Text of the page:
Gharana wetland’s woes remain unaddressed even after numerous directions from HC

Negotiations to acquire private land fail to yield results

Govt may go for compulsory acquisition of 354 kanals

Mohinder Verma
JAMMU, May 13: The woes of world famous Gharana wetland have remained unaddressed even after numerous directions from the State High Court as negotiations for acquisition of private land to restore original area of the water body have failed to yield the desirable results during the past nearly one and half year.
The fast pace shrinking of Gharana wetland situated along the International Border with Pakistan in R S Pura tehsil hogged limelight when a Public Interest Litigation (PIL) was filed in the State High Court seeking various directions for restoration of pristine glory of the water body, which is abode for unimaginable number of bird species from different parts of world particularly Siberia.
In the PIL titled Rattan Singh Versus State of Jammu and Kashmir, the Division Bench of the State High Court in the month of December 2017 issued directions for acquisition of land to restore the original area of the wetland.
The direction was issued by the Division Bench headed by the then Chief Justice Badar Durrez Ahmed after the counsels for the petitioner as well as the then Additional Advocate General fairly admitted in the court that acquisition of around 408 kanals of land in the vicinity of Gharana wetland was the only option to restore its original area.
As 354 kanals out of 408 kanals of land belong to the private persons the district administration through Sub-Divisional Magistrate R S Pura started negotiations with the owners of the land. Even Forest Department officials were also involved in the exercise.
However, even nearly one and half year after the explicit directions of the High Court no headway has been made on acquisition of 354 kanals of private land, official sources told EXCELSIOR, adding “there is no change in the situation mainly because of unreasonable demand and adamant attitude of the owners of the land”.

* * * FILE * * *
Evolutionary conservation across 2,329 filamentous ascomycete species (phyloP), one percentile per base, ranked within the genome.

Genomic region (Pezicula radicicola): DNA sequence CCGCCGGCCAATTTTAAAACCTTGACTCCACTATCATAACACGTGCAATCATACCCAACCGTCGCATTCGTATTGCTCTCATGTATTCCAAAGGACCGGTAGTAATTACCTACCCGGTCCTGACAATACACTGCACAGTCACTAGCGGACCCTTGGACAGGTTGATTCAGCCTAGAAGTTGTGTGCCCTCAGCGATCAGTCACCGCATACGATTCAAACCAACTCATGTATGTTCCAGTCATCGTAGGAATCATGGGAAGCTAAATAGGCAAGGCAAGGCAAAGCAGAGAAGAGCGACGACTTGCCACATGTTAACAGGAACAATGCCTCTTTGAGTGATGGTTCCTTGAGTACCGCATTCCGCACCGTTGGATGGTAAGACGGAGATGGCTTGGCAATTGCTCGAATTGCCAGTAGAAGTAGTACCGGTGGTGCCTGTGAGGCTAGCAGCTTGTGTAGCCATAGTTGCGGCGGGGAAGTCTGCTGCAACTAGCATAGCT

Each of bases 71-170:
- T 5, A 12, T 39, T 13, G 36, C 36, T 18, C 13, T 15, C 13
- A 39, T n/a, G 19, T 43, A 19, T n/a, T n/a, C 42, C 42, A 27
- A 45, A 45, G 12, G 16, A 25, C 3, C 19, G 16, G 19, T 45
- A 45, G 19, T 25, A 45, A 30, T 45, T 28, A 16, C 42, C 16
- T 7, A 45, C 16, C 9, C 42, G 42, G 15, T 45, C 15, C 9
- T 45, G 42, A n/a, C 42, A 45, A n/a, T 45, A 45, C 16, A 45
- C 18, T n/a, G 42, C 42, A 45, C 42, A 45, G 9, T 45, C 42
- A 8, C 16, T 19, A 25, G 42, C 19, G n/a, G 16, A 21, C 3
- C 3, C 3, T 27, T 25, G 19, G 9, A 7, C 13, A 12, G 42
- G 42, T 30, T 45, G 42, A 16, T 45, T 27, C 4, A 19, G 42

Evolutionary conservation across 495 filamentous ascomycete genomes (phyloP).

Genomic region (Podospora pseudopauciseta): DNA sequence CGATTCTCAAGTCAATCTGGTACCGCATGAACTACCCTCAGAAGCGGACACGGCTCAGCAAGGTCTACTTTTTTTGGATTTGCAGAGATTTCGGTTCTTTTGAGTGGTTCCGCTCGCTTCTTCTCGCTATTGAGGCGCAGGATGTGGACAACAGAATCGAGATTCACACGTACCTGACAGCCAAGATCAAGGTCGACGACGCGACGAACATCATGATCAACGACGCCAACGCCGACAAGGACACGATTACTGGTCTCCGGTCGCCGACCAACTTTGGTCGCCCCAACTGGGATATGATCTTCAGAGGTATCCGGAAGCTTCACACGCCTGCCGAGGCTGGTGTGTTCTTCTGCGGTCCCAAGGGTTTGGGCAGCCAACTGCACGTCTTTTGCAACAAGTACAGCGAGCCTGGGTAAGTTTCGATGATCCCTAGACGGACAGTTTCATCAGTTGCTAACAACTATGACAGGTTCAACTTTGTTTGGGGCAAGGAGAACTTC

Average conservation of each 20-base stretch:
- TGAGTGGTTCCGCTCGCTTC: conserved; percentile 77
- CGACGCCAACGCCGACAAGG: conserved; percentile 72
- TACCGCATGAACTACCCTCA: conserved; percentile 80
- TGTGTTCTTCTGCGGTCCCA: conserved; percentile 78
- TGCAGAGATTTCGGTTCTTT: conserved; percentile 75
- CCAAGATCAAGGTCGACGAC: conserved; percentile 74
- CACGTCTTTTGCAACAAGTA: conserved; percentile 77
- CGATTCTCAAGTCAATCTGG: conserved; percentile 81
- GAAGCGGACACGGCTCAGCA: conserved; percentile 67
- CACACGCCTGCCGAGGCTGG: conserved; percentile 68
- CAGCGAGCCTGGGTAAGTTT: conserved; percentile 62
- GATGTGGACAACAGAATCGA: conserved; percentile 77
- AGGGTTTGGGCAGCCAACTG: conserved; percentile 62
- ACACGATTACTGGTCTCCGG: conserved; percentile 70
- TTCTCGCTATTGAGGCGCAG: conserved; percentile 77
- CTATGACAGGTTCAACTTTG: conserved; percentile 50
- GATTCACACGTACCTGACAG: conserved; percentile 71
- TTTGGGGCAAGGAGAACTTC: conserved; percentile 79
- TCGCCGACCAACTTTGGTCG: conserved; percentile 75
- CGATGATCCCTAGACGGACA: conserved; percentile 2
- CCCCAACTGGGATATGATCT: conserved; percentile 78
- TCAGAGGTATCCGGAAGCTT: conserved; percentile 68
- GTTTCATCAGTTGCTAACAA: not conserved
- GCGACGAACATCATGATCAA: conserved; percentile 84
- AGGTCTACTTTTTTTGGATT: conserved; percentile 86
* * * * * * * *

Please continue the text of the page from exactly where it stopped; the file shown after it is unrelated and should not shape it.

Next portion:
“The Government approved rate of the land in the area is Rs 2.02 lakh per kanal while as the market rate is Rs 2.50 lakh per kanal but the occupants of the land are demanding Rs 15 lakh to Rs 18 lakh per kanal, which as per the opinion of the Revenue Department authorities is highly unjustified”, sources informed, adding “though Sarpanches and Panches of the area were also involved in the private negotiation but this attempt has also failed to yield the desirable results”.
When contacted, Sub-Divisional Magistrate R S Pura Jagdish Singh confirmed that there was no headway on private negotiations because of unjustified demand of the owners of the land. “Now, we have convened to the people that if they failed to shun their adamant attitude the Government would be left with no other option but to go for compulsory acquisition”, he added.
The administration will inform the High Court of the efforts made to acquire 354 kanals of the private land and seek orders to proceed further in the matter, the SDM said.
“The delay in acquisition of land is not only creating hurdles in restoring original area of the wetland but also acts as impediment in establishment of Sewage Treatment Plant by the Wildlife Department to check flow of untreated waste into the water body”, sources said while disclosing that at present Wildlife Department doesn’t have land required for setting up of STP.
It is pertinent to mention here that Integrated Development Plan has already been prepared for Gharana wetland wherein construction of embankment near the boundaries of the water body so as to facilitate plying of electric carts or tricycles for easy movement of the tourists and sufficient number of view-points have been proposed.
“However, all this would become possible only when required chunk of land is acquired and transferred to the Wildlife Department”, sources said.
This world famous wetland was spread over 1500 kanals including the catchment area. However, in the year 2009 the same was found only 213 kanals and 14 marlas.